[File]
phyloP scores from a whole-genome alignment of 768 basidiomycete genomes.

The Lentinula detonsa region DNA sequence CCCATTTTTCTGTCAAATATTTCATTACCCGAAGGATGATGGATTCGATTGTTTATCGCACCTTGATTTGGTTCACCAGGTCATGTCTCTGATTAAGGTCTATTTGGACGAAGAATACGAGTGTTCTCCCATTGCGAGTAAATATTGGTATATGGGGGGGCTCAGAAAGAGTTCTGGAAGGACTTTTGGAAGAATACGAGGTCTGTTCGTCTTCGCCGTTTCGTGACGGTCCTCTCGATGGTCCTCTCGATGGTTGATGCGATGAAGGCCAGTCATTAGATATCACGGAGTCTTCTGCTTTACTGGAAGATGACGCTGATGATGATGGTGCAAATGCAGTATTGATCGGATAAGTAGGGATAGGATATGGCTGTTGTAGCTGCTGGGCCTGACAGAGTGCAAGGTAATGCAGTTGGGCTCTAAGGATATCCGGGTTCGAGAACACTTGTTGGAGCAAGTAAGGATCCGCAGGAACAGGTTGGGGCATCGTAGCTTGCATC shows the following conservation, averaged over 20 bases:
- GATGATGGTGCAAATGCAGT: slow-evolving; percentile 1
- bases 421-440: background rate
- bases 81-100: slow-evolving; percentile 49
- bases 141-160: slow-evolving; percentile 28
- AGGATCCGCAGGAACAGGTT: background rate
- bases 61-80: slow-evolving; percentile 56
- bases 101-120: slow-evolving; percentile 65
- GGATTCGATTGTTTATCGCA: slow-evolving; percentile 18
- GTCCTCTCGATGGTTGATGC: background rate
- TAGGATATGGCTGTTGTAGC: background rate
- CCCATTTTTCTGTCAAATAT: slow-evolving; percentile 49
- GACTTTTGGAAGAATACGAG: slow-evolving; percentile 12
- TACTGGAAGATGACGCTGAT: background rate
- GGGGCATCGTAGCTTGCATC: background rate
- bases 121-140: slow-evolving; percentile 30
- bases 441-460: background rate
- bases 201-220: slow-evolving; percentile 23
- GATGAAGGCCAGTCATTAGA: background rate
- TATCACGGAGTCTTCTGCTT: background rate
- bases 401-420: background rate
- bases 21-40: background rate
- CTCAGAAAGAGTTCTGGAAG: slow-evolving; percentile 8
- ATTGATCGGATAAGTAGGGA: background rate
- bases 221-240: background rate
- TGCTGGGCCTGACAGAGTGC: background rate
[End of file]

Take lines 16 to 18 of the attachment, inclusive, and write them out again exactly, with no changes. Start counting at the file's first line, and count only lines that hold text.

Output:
- GGGGCATCGTAGCTTGCATC: background rate
- bases 121-140: slow-evolving; percentile 30
- bases 441-460: background rate